Fallen Leaves

The dedication writer/director Aki Kaurismäki has for the art of deadpan is nothing short of impressive, and he successfully conveys just how well he understands the form of communication with Fallen Leaves.  The issue is Kaurismäki’s movie peaks too early, staying loyal to its consistency but also refusing to evolve from its core strength.

Fallen Leaves is a romantic comedy that audiences deserve.  Characters are cynical and exhausted, going through the motions as they live within a modern “dystopia” that seems to regurgitate disheartening headlines.  But, these people still realize the importance of a personal connection.  Such is the case for our leads Holappa (Jussi Vatanen) and Ansa (Alma Pöysti, who earned a Golden Globe nominee for her performance), two strangers who cross paths and are intrigued by each other. 

Though less stylistic than Spike Jonze’s Her but also avoiding being too on the nose, at the end of the day, Fallen Leaves still satisfies as a unique rom-com.  The genre’s overused narrative conventions are still in attendance, but the film’s sardonic attitude towards the social climate while it embraces coy romance is when Kaurismäki finds the film’s best element.  Once the film settles into that nook, Kaurismäki doesn’t do much else to challenge himself to advance the plot.  Other than some opportunities that risk Ansa and Holappa losing touch, the narrative doesn’t offer much else that’s interesting or exciting.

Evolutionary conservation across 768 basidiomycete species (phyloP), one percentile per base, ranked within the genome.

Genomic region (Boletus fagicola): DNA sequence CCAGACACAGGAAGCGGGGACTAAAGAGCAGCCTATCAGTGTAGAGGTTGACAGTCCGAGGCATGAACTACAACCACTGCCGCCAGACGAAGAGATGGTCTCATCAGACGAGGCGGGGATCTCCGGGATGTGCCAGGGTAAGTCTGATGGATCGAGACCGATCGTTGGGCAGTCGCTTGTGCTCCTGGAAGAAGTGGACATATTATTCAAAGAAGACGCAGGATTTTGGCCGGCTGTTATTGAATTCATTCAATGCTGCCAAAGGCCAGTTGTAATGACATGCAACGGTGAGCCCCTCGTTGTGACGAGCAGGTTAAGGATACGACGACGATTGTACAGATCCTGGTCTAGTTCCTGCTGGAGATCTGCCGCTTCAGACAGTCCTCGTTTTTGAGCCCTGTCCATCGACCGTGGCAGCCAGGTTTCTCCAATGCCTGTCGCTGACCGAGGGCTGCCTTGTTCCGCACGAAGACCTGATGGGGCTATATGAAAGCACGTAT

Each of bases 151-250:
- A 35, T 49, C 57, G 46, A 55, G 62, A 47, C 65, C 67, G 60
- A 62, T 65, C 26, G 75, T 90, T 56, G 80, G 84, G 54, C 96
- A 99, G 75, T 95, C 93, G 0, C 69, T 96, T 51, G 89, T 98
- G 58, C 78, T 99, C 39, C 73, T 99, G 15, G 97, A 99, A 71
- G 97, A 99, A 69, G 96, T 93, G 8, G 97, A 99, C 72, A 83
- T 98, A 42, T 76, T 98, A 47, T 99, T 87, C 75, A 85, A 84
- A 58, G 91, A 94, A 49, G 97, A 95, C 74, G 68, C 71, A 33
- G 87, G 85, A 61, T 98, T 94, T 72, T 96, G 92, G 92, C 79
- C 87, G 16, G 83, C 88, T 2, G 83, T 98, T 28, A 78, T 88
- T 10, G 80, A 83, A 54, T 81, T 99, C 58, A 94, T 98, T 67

Fallen Leaves will be a breath of fresh air for movie goers looking for a change of pace, but it’s only some respite from the norm.


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Addison Wylie: @AddisonWylie

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